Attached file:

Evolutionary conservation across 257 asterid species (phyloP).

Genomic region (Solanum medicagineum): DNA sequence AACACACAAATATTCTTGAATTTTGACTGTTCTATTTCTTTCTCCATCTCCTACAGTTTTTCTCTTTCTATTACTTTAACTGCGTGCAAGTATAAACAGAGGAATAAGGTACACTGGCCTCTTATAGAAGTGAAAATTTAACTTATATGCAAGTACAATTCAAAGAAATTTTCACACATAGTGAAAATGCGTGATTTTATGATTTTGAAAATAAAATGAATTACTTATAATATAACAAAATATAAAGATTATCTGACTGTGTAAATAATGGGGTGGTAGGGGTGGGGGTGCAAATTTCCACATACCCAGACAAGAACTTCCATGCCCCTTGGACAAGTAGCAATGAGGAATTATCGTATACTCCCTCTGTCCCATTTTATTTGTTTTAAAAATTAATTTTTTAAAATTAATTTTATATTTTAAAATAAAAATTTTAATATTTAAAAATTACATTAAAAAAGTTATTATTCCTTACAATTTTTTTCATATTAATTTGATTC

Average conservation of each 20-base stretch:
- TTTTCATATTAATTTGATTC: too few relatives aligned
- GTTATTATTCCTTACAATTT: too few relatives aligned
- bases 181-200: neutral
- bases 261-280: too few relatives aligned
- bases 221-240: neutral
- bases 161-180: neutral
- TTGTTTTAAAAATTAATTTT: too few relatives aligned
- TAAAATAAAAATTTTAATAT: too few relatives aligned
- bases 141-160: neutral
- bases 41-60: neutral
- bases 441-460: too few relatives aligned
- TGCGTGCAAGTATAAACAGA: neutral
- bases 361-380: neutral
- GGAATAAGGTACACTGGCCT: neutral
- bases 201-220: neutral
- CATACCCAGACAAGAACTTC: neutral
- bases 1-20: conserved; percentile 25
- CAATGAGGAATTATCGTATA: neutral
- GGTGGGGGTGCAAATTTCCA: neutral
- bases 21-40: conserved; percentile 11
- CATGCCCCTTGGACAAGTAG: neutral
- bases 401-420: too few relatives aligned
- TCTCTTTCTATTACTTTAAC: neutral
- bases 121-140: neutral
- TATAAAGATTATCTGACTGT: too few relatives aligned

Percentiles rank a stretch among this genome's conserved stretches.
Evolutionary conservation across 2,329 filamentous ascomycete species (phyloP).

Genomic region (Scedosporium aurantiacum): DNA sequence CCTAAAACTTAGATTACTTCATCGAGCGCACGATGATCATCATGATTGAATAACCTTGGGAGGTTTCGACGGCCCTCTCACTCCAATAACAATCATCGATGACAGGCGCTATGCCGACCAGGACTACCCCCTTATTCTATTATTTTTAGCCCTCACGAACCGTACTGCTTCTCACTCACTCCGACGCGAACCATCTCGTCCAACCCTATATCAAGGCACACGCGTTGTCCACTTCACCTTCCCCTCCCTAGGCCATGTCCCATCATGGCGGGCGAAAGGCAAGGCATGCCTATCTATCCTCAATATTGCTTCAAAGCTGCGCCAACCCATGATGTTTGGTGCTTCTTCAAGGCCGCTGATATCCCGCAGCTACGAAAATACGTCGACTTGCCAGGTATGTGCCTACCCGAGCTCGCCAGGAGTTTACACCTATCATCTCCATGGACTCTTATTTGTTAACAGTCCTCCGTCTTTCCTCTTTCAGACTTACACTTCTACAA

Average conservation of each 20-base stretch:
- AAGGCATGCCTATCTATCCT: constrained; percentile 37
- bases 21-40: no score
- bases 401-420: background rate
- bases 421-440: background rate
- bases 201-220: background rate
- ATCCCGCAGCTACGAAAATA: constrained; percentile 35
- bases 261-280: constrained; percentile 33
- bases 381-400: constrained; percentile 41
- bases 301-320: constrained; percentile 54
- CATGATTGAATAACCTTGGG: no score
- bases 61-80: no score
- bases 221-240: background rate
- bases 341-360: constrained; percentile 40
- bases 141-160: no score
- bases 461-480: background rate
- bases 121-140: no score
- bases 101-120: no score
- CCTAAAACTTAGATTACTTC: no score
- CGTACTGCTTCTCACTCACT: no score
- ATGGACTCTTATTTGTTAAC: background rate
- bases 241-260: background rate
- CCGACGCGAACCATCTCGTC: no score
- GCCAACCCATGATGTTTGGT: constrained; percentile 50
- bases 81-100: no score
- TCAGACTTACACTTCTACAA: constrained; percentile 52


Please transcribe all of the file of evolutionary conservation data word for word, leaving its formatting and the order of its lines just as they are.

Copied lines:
Evolutionary conservation across 257 asterid species (phyloP).

Genomic region (Solanum medicagineum): DNA sequence AACACACAAATATTCTTGAATTTTGACTGTTCTATTTCTTTCTCCATCTCCTACAGTTTTTCTCTTTCTATTACTTTAACTGCGTGCAAGTATAAACAGAGGAATAAGGTACACTGGCCTCTTATAGAAGTGAAAATTTAACTTATATGCAAGTACAATTCAAAGAAATTTTCACACATAGTGAAAATGCGTGATTTTATGATTTTGAAAATAAAATGAATTACTTATAATATAACAAAATATAAAGATTATCTGACTGTGTAAATAATGGGGTGGTAGGGGTGGGGGTGCAAATTTCCACATACCCAGACAAGAACTTCCATGCCCCTTGGACAAGTAGCAATGAGGAATTATCGTATACTCCCTCTGTCCCATTTTATTTGTTTTAAAAATTAATTTTTTAAAATTAATTTTATATTTTAAAATAAAAATTTTAATATTTAAAAATTACATTAAAAAAGTTATTATTCCTTACAATTTTTTTCATATTAATTTGATTC

Average conservation of each 20-base stretch:
- TTTTCATATTAATTTGATTC: too few relatives aligned
- GTTATTATTCCTTACAATTT: too few relatives aligned
- bases 181-200: neutral
- bases 261-280: too few relatives aligned
- bases 221-240: neutral
- bases 161-180: neutral
- TTGTTTTAAAAATTAATTTT: too few relatives aligned
- TAAAATAAAAATTTTAATAT: too few relatives aligned
- bases 141-160: neutral
- bases 41-60: neutral
- bases 441-460: too few relatives aligned
- TGCGTGCAAGTATAAACAGA: neutral
- bases 361-380: neutral
- GGAATAAGGTACACTGGCCT: neutral
- bases 201-220: neutral
- CATACCCAGACAAGAACTTC: neutral
- bases 1-20: conserved; percentile 25
- CAATGAGGAATTATCGTATA: neutral
- GGTGGGGGTGCAAATTTCCA: neutral
- bases 21-40: conserved; percentile 11
- CATGCCCCTTGGACAAGTAG: neutral
- bases 401-420: too few relatives aligned
- TCTCTTTCTATTACTTTAAC: neutral
- bases 121-140: neutral
- TATAAAGATTATCTGACTGT: too few relatives aligned

Percentiles rank a stretch among this genome's conserved stretches.
Evolutionary conservation across 2,329 filamentous ascomycete species (phyloP).

Genomic region (Scedosporium aurantiacum): DNA sequence CCTAAAACTTAGATTACTTCATCGAGCGCACGATGATCATCATGATTGAATAACCTTGGGAGGTTTCGACGGCCCTCTCACTCCAATAACAATCATCGATGACAGGCGCTATGCCGACCAGGACTACCCCCTTATTCTATTATTTTTAGCCCTCACGAACCGTACTGCTTCTCACTCACTCCGACGCGAACCATCTCGTCCAACCCTATATCAAGGCACACGCGTTGTCCACTTCACCTTCCCCTCCCTAGGCCATGTCCCATCATGGCGGGCGAAAGGCAAGGCATGCCTATCTATCCTCAATATTGCTTCAAAGCTGCGCCAACCCATGATGTTTGGTGCTTCTTCAAGGCCGCTGATATCCCGCAGCTACGAAAATACGTCGACTTGCCAGGTATGTGCCTACCCGAGCTCGCCAGGAGTTTACACCTATCATCTCCATGGACTCTTATTTGTTAACAGTCCTCCGTCTTTCCTCTTTCAGACTTACACTTCTACAA

Average conservation of each 20-base stretch:
- AAGGCATGCCTATCTATCCT: constrained; percentile 37
- bases 21-40: no score
- bases 401-420: background rate
- bases 421-440: background rate
- bases 201-220: background rate
- ATCCCGCAGCTACGAAAATA: constrained; percentile 35
- bases 261-280: constrained; percentile 33
- bases 381-400: constrained; percentile 41
- bases 301-320: constrained; percentile 54
- CATGATTGAATAACCTTGGG: no score
- bases 61-80: no score
- bases 221-240: background rate
- bases 341-360: constrained; percentile 40
- bases 141-160: no score
- bases 461-480: background rate
- bases 121-140: no score
- bases 101-120: no score
- CCTAAAACTTAGATTACTTC: no score
- CGTACTGCTTCTCACTCACT: no score
- ATGGACTCTTATTTGTTAAC: background rate
- bases 241-260: background rate
- CCGACGCGAACCATCTCGTC: no score
- GCCAACCCATGATGTTTGGT: constrained; percentile 50
- bases 81-100: no score
- TCAGACTTACACTTCTACAA: constrained; percentile 52